Does this pregnant patient have hypertension?
How do you diagnose and treat hypertension in a pregnant patient?
Hypertension complicates 5-15% of pregnancies. Hypertensive disorders of pregnancy are classified as the following:
Preexisting hypertension: Systolic pressure >= 140 mmHg and / or diastolic pressure >= 90 prior to pregnancy, present before the 20th week of pregnancy, or present more than 12 weeks post-partum. This complicates approximately 3% of pregnancies.
Gestational hypertension: Systolic blood pressure >= 140 mmHg and / or diastolic pressure >= 90 after 20 weeks gestational age in women previously normotensive. Blood pressure should be elevated on at least two occasions at least 6 hours apart. Present in 6-15% of pregnancies.
Preeclampsia: Systolic pressure >= 140 mmHg and / or diastolic pressure >= 90 and new onset proteinuria or evidence of other end-organ dysfunction including thrombocytopenia, impaired liver function, reduced eGFR, pulmonary edema or cerebral symptoms after 20 weeks gestational age. Preeclampsia occurs in 5-8% of pregnancies in the United States, classified as severe in 25% of cases. About 25% of patients initially diagnosed with gestational hypertension progress to preeclampsia. Risk factors for its development include prior preeclampsia, first pregnancy, family history, multiple gestations, obesity, renal disease, diabetes and advanced maternal age.
What tests to perform?
Symptoms and signs
Severity of hypertension should be assessed.
Hypertension is considered “severe” when the systolic blood pressure is > 160 mmHg and/or diastolic blood pressure is > 110 mmHg. Patients should be monitored for symptoms of preeclampsia such as severe headaches, visual changes, epigastric pain, nausea, vomiting.
Fetal symptoms and signs
Fetal wellbeing should be assessed with serial biophysical profiles or nonstress tests with amniotic fluid estimation. Ultrasonographic estimation of fetal weight is used to assess for intrauterine growth restriction.
Assess for proteinuria: > 0.3 grams of protein/24 hours suggests preeclampsia in women without proteinuria at baseline. Elevated serum creatinine, uric acid, hepatic transaminases, and thrombocytopenia are also suggestive of preeclampsia.
How should pregnant patients with hypertension be managed?
Medication management for women with severe hypertension (>160/110) is recommended. A recent randomized controlled trial demonstrated that even tighter blood pressure control (goal diastolic blood pressure < 85 mmHg) was safe for mother and fetus and prevented development of severe hypertension but not preeclampsia.
The American College of Obstetrics and Gynecology recommends treatment for all women with a systolic blood pressure >160 and diastolic pressures of > 110. Target levels are < 160/110, at minimum, although many providers aim for 140-150/90-100. In patients with known end-organ damage, goals should be < 140/90.
Choice of antihypertensive agents:
Initial therapy recommendations include
Labetolol orally started at 100 mg, two to three times daily, with a maximum total dose of 1200 mg/day
Methyldopa orally started at 250 mg twice with maximum of 3 gm/day. Major side effect is sedation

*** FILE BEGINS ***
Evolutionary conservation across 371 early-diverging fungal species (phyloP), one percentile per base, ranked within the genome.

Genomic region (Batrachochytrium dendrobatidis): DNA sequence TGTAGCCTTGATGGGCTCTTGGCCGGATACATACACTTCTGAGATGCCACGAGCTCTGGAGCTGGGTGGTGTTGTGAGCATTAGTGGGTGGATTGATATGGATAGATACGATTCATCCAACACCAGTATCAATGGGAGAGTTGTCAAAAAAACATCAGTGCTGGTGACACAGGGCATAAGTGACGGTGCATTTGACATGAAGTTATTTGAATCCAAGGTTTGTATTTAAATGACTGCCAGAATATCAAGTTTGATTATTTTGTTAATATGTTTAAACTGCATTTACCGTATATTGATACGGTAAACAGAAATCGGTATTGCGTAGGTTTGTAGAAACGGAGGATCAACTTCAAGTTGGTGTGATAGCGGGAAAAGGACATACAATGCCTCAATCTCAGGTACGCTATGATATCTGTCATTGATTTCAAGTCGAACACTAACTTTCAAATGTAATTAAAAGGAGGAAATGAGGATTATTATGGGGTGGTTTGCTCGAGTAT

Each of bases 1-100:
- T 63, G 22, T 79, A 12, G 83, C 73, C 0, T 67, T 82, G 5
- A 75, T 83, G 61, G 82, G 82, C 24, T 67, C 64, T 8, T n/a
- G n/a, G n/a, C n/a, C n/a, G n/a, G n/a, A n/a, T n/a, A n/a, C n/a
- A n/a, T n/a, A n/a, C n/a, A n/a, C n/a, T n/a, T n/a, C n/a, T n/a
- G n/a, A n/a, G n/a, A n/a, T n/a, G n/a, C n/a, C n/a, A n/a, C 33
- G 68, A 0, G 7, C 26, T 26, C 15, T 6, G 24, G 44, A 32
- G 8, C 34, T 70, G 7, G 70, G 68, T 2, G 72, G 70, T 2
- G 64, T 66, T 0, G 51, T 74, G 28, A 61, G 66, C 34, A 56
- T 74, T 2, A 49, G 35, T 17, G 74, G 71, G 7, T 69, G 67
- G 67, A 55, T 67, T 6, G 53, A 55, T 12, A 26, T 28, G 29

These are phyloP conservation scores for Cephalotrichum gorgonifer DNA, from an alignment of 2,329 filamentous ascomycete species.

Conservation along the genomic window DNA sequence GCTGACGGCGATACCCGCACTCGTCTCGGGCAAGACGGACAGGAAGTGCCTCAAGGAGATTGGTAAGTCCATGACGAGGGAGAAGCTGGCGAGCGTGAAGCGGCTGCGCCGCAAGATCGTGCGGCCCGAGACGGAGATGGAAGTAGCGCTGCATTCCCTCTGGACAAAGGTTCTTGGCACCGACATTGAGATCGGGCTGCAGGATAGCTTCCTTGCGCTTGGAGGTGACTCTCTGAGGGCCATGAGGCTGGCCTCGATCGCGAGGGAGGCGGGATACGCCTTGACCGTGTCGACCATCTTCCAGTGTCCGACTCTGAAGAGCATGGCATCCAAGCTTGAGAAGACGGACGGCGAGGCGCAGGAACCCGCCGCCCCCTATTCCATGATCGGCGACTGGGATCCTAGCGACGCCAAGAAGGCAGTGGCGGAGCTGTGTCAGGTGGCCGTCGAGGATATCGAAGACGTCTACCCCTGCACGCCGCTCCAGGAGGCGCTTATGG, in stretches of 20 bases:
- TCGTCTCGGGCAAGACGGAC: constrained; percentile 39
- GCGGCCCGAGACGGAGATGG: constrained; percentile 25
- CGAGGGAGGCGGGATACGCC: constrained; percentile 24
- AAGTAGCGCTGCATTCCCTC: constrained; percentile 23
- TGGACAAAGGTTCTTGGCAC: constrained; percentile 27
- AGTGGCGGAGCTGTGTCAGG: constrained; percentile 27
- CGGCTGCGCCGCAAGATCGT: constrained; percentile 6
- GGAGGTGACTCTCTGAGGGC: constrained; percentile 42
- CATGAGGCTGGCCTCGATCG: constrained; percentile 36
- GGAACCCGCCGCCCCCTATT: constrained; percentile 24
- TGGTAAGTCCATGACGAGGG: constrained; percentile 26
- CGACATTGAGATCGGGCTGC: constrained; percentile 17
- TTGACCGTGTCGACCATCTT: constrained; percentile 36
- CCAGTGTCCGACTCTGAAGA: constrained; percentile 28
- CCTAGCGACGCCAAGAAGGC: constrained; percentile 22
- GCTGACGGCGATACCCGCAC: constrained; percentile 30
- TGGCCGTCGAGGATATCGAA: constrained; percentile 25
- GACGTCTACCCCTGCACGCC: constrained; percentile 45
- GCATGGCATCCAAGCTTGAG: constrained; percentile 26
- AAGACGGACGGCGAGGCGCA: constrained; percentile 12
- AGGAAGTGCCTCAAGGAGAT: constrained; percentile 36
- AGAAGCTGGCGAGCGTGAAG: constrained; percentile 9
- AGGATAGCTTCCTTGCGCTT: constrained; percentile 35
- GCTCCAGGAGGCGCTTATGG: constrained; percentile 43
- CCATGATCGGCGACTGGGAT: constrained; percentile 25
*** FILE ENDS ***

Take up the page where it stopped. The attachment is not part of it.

Nifedipine (long-acting) orally started at 30 mg a day, titrated up to 60 mg twice daily
Agents to be avoided include angiotensin converting enzyme inhibitors, angiotensin II receptor blockers, and renin inhibitors due to birth defects primarily seen after the first trimester. Patients should be taken off these agents if they are attempting to become pregnant.
Early delivery can be considered for patients with severe hypertension and/or preeclampsia. Magnesium sulfate is used in severe preeclampsia for seizure prophylaxis.
In a multicenter trial of 700 patients there was benefit to labor induction at 37 weeks versus expectant management for women with preeclampsia. There were fewer adverse maternal outcomes and a lower rate of cesarean sections.
Antenatal steroids (betamethasone) should be given to women diagnosed with preeclampsia between 24 and 34 weeks gestation to promote fetal lung maturity.
What happens to pregnant patients with hypertension?
Most women with gestational hypertension become normotensive within the first week postpartum. By definition, all should be normotensive by 12 weeks post-partum, otherwise they are considered to have chronic hypertension. This occurs in approximately 15% of patients with gestational hypertension.
How to utilize team care?
Patients with any form of hypertension in pregnancy should be considered for a high-risk obstetrics consultation. Therapy can also be co-managed with a hypertension specialist, such as a nephrologist with expertise in pregnancy.
Pharmacists can assist with ensuring drug safety in pregnant women and can assist with possible drug interactions in pregnant patients who may be taking more than one medication.
Dietitians can assist with healthy diets with appropriate quantities of sodium for patients with hypertension.
Are there clinical practice guidelines to inform decision making?
The American College of Obstetricians and Gynecologists (ACOG) recommends:
For women with chronic hypertension who are at greatly increased risk of adverse pregnancy outcomes (a history of early-onset preeclampsia and preterm delivery at less than 34 weeks of gestation of preeclampsia in more than one prior pregnancy) initiating the administration of daily low dose aspirin (60-80 mg) beginning in the first trimester is suggested.
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- Does this pregnant patient have hypertension?
- What tests to perform?
- How should pregnant patients with hypertension be managed?
- What happens to pregnant patients with hypertension?
- How to utilize team care?
- Are there clinical practice guidelines to inform decision making?